Catholic migrant ministries in Guatemala are attending to a caravan that formed in Honduras and is heading northward toward the border with Mexico. Source: CNS.
The caravan of approximately 3,000 migrants entered Guatemala on October 1 after setting out the night before from San Pedro Sula in northern Honduras.
It was the first mass caravan to form during the pandemic and reflected the desperation of life in Central America, where cratering economies have deepened poverty and motivated many to migrate.
“They’re leaving in groups and what they’re looking for are life alternatives outside Honduras because Honduras has nothing to offer,” said Scalabrinian Sister Nyzelle Juliana Donde, director of the Honduran bishops’ migrant ministry.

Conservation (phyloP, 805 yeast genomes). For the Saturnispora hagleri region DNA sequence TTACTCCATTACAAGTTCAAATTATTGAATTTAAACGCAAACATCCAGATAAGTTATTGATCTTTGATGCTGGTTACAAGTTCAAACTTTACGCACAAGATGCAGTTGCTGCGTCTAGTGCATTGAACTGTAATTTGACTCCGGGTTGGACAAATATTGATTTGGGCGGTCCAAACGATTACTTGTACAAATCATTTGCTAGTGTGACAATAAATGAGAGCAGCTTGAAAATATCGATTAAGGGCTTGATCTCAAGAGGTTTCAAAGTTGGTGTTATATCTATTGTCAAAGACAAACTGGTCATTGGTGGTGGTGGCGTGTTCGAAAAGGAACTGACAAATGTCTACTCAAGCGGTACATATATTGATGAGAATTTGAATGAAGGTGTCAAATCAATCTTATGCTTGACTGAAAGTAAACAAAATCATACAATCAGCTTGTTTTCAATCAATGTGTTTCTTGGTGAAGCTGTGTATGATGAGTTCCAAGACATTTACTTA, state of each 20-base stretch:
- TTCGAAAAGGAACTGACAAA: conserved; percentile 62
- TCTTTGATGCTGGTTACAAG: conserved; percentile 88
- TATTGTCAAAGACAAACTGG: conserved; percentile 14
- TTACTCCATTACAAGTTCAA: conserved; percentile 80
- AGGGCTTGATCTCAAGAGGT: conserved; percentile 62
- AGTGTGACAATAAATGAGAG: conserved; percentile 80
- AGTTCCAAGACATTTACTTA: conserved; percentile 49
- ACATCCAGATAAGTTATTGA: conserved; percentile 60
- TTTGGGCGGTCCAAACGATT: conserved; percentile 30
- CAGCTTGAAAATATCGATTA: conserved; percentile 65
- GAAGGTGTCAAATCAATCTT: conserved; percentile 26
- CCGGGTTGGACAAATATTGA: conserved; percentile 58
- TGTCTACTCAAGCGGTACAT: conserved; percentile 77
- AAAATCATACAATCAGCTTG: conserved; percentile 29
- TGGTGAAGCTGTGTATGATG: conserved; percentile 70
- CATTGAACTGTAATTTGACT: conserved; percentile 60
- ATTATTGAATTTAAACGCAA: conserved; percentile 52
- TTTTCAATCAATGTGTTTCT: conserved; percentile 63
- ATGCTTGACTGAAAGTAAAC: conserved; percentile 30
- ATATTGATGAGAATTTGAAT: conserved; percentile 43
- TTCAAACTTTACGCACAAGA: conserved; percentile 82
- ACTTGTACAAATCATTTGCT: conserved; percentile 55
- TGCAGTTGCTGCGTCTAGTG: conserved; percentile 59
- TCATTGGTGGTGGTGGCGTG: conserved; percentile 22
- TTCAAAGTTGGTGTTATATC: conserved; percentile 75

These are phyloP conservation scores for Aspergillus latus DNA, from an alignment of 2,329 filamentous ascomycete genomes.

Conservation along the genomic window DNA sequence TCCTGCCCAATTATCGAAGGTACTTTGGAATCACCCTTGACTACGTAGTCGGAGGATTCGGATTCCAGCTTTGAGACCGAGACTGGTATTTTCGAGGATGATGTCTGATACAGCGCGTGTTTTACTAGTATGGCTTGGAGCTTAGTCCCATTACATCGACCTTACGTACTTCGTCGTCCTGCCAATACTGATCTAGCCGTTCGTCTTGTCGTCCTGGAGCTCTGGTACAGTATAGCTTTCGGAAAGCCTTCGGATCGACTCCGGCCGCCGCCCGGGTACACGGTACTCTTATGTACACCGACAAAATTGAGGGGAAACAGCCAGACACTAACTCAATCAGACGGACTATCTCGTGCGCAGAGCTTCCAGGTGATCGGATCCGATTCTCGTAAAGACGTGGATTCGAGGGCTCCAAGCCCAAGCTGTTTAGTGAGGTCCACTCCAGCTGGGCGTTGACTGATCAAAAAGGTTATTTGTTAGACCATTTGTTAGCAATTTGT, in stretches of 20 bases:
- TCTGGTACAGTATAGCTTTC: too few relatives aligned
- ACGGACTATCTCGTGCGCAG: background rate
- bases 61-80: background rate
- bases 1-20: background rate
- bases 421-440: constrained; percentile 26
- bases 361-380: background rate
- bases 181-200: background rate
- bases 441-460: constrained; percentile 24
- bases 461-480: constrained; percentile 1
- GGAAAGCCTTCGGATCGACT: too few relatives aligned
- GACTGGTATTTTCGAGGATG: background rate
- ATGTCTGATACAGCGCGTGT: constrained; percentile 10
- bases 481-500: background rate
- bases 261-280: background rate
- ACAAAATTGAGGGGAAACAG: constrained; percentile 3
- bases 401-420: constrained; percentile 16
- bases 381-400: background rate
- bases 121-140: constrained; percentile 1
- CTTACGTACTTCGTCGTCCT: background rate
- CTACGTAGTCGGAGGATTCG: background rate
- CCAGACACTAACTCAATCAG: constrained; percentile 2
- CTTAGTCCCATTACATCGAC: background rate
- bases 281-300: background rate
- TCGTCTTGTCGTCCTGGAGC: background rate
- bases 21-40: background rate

“What most migrants do is leave for basic needs. The pandemic exacerbated hunger, poverty, lack of opportunity. (Criminal) gangs have also worked very hard during this time,” she said.
“What these people want most is an opportunity to work and support their families because the truth is that Honduras is very bleak in terms of poverty,” she added.
Caravans formed regularly in Honduras prior to the pandemic, though Mexico had started deploying its national guard to impede large groups of migrants from transiting the country.
The caravans have also become political issues, especially as a large caravan transited Mexico in late 2018 and drew the displeasure of President Donald Trump.
Sr Nyzelle said most migrants weren’t paying attention to Mr Trump's rhetoric or the US elections and still clung to “the American dream”.
“It’s a matter of survival,” she said. “So what people want and what they’re anxious for is a better life and only look toward the United States.”
New caravan of 3,000 migrants forms in Honduras; first during pandemic (By David Agren, CNS)